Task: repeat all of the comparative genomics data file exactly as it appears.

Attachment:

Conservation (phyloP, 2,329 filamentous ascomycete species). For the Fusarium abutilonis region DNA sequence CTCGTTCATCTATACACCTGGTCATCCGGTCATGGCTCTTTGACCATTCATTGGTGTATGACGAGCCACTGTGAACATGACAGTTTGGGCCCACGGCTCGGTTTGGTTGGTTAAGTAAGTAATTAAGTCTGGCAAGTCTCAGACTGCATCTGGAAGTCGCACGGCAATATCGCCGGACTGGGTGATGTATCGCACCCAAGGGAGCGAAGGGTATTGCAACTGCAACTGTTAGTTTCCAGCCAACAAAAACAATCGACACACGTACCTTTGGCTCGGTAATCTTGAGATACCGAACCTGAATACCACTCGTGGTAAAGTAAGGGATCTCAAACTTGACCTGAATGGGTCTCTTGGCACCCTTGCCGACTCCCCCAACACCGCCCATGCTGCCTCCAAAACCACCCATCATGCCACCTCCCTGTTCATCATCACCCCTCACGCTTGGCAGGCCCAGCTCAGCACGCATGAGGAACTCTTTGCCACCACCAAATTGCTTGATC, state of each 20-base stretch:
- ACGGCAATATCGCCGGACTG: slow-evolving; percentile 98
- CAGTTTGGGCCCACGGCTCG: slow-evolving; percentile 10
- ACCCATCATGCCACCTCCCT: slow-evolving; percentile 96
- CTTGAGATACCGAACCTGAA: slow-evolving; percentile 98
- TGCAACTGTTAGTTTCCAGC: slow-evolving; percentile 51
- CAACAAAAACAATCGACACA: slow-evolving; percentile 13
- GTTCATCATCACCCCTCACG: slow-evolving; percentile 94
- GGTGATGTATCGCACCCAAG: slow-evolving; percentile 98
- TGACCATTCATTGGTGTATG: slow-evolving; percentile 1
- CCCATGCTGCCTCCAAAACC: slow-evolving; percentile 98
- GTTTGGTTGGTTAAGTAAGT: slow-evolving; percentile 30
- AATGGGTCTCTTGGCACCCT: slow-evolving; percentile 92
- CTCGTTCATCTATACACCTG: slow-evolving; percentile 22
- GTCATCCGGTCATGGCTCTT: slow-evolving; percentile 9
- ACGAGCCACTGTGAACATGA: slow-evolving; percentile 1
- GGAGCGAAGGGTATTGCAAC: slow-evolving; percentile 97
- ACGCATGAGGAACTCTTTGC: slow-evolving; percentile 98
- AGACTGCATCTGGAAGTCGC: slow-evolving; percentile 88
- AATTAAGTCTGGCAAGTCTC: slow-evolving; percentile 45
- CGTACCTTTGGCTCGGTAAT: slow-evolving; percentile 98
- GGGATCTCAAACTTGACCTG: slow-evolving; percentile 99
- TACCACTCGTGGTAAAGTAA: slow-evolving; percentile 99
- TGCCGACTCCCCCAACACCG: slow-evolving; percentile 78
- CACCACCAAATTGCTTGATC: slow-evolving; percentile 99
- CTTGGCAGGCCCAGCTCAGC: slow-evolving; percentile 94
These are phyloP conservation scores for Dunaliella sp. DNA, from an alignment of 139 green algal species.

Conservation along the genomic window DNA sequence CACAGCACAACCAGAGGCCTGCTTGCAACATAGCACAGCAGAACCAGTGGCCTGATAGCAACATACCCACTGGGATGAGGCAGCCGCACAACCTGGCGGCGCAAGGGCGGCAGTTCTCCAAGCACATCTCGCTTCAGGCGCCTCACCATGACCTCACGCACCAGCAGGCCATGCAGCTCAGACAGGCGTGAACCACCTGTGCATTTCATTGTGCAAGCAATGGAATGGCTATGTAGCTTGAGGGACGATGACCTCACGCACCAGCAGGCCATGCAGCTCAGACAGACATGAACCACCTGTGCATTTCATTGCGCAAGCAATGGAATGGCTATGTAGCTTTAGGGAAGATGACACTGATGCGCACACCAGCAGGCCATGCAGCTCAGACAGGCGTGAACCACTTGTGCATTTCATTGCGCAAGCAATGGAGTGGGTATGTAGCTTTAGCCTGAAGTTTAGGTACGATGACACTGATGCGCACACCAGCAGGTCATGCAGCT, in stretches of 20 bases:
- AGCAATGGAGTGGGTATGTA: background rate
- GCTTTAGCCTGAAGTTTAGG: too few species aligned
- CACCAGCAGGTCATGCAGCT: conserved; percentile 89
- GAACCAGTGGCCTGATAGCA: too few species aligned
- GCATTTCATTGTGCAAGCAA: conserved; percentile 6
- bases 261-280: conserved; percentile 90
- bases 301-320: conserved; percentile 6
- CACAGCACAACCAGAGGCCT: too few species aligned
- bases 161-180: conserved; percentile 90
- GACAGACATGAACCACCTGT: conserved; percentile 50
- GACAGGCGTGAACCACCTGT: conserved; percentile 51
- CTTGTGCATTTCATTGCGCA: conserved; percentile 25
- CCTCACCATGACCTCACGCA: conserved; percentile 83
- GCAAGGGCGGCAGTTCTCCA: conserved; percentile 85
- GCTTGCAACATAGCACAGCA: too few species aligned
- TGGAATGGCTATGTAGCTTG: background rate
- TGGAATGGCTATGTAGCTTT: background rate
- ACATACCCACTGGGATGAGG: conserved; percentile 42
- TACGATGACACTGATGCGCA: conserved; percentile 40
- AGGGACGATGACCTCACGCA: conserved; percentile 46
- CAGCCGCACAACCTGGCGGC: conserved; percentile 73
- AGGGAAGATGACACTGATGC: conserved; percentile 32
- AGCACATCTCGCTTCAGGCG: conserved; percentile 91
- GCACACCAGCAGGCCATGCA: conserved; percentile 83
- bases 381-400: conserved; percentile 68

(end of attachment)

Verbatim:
Conservation (phyloP, 2,329 filamentous ascomycete species). For the Fusarium abutilonis region DNA sequence CTCGTTCATCTATACACCTGGTCATCCGGTCATGGCTCTTTGACCATTCATTGGTGTATGACGAGCCACTGTGAACATGACAGTTTGGGCCCACGGCTCGGTTTGGTTGGTTAAGTAAGTAATTAAGTCTGGCAAGTCTCAGACTGCATCTGGAAGTCGCACGGCAATATCGCCGGACTGGGTGATGTATCGCACCCAAGGGAGCGAAGGGTATTGCAACTGCAACTGTTAGTTTCCAGCCAACAAAAACAATCGACACACGTACCTTTGGCTCGGTAATCTTGAGATACCGAACCTGAATACCACTCGTGGTAAAGTAAGGGATCTCAAACTTGACCTGAATGGGTCTCTTGGCACCCTTGCCGACTCCCCCAACACCGCCCATGCTGCCTCCAAAACCACCCATCATGCCACCTCCCTGTTCATCATCACCCCTCACGCTTGGCAGGCCCAGCTCAGCACGCATGAGGAACTCTTTGCCACCACCAAATTGCTTGATC, state of each 20-base stretch:
- ACGGCAATATCGCCGGACTG: slow-evolving; percentile 98
- CAGTTTGGGCCCACGGCTCG: slow-evolving; percentile 10
- ACCCATCATGCCACCTCCCT: slow-evolving; percentile 96
- CTTGAGATACCGAACCTGAA: slow-evolving; percentile 98
- TGCAACTGTTAGTTTCCAGC: slow-evolving; percentile 51
- CAACAAAAACAATCGACACA: slow-evolving; percentile 13
- GTTCATCATCACCCCTCACG: slow-evolving; percentile 94
- GGTGATGTATCGCACCCAAG: slow-evolving; percentile 98
- TGACCATTCATTGGTGTATG: slow-evolving; percentile 1
- CCCATGCTGCCTCCAAAACC: slow-evolving; percentile 98
- GTTTGGTTGGTTAAGTAAGT: slow-evolving; percentile 30
- AATGGGTCTCTTGGCACCCT: slow-evolving; percentile 92
- CTCGTTCATCTATACACCTG: slow-evolving; percentile 22
- GTCATCCGGTCATGGCTCTT: slow-evolving; percentile 9
- ACGAGCCACTGTGAACATGA: slow-evolving; percentile 1
- GGAGCGAAGGGTATTGCAAC: slow-evolving; percentile 97
- ACGCATGAGGAACTCTTTGC: slow-evolving; percentile 98
- AGACTGCATCTGGAAGTCGC: slow-evolving; percentile 88
- AATTAAGTCTGGCAAGTCTC: slow-evolving; percentile 45
- CGTACCTTTGGCTCGGTAAT: slow-evolving; percentile 98
- GGGATCTCAAACTTGACCTG: slow-evolving; percentile 99
- TACCACTCGTGGTAAAGTAA: slow-evolving; percentile 99
- TGCCGACTCCCCCAACACCG: slow-evolving; percentile 78
- CACCACCAAATTGCTTGATC: slow-evolving; percentile 99
- CTTGGCAGGCCCAGCTCAGC: slow-evolving; percentile 94
These are phyloP conservation scores for Dunaliella sp. DNA, from an alignment of 139 green algal species.

Conservation along the genomic window DNA sequence CACAGCACAACCAGAGGCCTGCTTGCAACATAGCACAGCAGAACCAGTGGCCTGATAGCAACATACCCACTGGGATGAGGCAGCCGCACAACCTGGCGGCGCAAGGGCGGCAGTTCTCCAAGCACATCTCGCTTCAGGCGCCTCACCATGACCTCACGCACCAGCAGGCCATGCAGCTCAGACAGGCGTGAACCACCTGTGCATTTCATTGTGCAAGCAATGGAATGGCTATGTAGCTTGAGGGACGATGACCTCACGCACCAGCAGGCCATGCAGCTCAGACAGACATGAACCACCTGTGCATTTCATTGCGCAAGCAATGGAATGGCTATGTAGCTTTAGGGAAGATGACACTGATGCGCACACCAGCAGGCCATGCAGCTCAGACAGGCGTGAACCACTTGTGCATTTCATTGCGCAAGCAATGGAGTGGGTATGTAGCTTTAGCCTGAAGTTTAGGTACGATGACACTGATGCGCACACCAGCAGGTCATGCAGCT, in stretches of 20 bases:
- AGCAATGGAGTGGGTATGTA: background rate
- GCTTTAGCCTGAAGTTTAGG: too few species aligned
- CACCAGCAGGTCATGCAGCT: conserved; percentile 89
- GAACCAGTGGCCTGATAGCA: too few species aligned
- GCATTTCATTGTGCAAGCAA: conserved; percentile 6
- bases 261-280: conserved; percentile 90
- bases 301-320: conserved; percentile 6
- CACAGCACAACCAGAGGCCT: too few species aligned
- bases 161-180: conserved; percentile 90
- GACAGACATGAACCACCTGT: conserved; percentile 50
- GACAGGCGTGAACCACCTGT: conserved; percentile 51
- CTTGTGCATTTCATTGCGCA: conserved; percentile 25
- CCTCACCATGACCTCACGCA: conserved; percentile 83
- GCAAGGGCGGCAGTTCTCCA: conserved; percentile 85
- GCTTGCAACATAGCACAGCA: too few species aligned
- TGGAATGGCTATGTAGCTTG: background rate
- TGGAATGGCTATGTAGCTTT: background rate
- ACATACCCACTGGGATGAGG: conserved; percentile 42
- TACGATGACACTGATGCGCA: conserved; percentile 40
- AGGGACGATGACCTCACGCA: conserved; percentile 46
- CAGCCGCACAACCTGGCGGC: conserved; percentile 73
- AGGGAAGATGACACTGATGC: conserved; percentile 32
- AGCACATCTCGCTTCAGGCG: conserved; percentile 91
- GCACACCAGCAGGCCATGCA: conserved; percentile 83
- bases 381-400: conserved; percentile 68